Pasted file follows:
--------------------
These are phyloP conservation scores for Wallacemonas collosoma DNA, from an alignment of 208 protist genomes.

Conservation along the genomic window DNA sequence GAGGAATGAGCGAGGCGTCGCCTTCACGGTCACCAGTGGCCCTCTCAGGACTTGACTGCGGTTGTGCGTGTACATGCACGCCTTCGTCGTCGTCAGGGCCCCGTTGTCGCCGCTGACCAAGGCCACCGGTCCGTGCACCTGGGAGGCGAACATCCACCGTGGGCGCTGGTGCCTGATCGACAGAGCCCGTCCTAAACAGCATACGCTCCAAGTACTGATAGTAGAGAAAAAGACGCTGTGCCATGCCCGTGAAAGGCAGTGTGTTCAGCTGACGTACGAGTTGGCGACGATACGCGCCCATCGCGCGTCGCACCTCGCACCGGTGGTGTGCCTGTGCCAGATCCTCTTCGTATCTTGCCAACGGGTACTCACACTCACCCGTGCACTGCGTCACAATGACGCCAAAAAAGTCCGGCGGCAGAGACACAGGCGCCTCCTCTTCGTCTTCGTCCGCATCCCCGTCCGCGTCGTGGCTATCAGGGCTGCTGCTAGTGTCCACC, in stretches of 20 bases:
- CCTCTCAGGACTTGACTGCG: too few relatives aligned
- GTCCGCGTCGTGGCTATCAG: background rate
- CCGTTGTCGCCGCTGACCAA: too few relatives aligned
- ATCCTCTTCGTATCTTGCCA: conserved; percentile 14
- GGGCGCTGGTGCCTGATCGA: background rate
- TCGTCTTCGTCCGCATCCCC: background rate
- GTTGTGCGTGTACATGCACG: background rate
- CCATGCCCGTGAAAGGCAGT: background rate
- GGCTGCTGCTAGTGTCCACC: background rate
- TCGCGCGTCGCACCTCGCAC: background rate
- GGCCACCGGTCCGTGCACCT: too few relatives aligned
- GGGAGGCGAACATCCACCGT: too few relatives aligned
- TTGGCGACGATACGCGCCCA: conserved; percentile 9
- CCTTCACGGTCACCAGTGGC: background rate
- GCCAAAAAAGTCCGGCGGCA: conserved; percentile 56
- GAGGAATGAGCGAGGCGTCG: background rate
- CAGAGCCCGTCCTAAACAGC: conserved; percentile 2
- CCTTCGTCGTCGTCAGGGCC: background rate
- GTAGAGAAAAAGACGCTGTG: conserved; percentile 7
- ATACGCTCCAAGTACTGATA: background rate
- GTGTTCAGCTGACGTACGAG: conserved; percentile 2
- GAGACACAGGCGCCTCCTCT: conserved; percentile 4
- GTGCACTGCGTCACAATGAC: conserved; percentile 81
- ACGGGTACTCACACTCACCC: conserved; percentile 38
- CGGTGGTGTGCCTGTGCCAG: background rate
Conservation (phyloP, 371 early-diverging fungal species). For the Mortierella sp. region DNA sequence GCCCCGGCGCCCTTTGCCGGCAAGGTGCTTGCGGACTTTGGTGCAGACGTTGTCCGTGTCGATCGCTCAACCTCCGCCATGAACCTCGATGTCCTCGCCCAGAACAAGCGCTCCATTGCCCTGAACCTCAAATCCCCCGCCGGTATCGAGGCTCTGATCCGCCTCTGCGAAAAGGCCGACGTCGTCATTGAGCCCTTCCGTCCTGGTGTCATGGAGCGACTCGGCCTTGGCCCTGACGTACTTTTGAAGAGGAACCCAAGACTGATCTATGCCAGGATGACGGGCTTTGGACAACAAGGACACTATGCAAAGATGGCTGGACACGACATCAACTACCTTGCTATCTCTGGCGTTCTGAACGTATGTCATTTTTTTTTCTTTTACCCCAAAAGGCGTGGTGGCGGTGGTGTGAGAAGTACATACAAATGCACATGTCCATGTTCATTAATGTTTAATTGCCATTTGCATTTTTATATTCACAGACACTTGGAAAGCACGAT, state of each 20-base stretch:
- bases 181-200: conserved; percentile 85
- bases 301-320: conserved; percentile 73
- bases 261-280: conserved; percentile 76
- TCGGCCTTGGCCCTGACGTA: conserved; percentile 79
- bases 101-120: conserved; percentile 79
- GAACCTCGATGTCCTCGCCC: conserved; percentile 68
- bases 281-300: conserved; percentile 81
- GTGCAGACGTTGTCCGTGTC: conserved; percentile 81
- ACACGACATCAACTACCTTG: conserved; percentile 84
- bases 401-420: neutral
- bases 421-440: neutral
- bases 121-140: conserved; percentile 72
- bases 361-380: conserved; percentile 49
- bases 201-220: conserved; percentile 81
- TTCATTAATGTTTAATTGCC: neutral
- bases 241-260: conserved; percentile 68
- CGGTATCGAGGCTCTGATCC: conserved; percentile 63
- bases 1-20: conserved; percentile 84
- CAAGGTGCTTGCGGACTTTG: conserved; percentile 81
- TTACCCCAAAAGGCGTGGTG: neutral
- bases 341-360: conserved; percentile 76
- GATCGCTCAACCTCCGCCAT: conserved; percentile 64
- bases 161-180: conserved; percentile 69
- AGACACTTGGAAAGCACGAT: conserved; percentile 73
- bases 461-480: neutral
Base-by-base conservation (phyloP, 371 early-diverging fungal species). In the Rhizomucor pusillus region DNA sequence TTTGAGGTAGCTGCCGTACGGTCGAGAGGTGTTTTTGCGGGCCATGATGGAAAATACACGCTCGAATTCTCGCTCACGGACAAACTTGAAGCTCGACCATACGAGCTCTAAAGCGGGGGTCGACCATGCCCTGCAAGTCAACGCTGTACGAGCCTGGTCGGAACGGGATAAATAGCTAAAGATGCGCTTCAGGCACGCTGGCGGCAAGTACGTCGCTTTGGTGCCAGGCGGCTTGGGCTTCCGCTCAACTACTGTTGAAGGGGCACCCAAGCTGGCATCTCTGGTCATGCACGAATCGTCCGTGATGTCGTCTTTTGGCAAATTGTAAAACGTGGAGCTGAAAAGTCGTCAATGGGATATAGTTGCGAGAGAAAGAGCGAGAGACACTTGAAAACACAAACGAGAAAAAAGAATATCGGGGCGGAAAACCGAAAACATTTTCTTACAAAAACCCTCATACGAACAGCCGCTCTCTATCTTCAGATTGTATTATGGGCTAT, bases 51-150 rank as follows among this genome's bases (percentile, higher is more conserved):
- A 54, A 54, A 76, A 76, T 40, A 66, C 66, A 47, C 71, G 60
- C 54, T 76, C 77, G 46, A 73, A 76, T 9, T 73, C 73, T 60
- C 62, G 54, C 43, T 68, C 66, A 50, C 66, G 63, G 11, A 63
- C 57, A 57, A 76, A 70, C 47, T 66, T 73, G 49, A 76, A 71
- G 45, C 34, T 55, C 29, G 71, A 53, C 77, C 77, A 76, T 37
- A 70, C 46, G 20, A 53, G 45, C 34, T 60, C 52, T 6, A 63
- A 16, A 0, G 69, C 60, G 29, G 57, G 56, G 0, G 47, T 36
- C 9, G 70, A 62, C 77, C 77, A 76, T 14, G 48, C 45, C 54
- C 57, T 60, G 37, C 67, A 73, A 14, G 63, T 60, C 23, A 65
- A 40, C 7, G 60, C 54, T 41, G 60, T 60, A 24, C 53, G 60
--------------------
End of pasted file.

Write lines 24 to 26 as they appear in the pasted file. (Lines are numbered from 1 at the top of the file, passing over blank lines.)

- GAGACACAGGCGCCTCCTCT: conserved; percentile 4
- GTGCACTGCGTCACAATGAC: conserved; percentile 81
- ACGGGTACTCACACTCACCC: conserved; percentile 38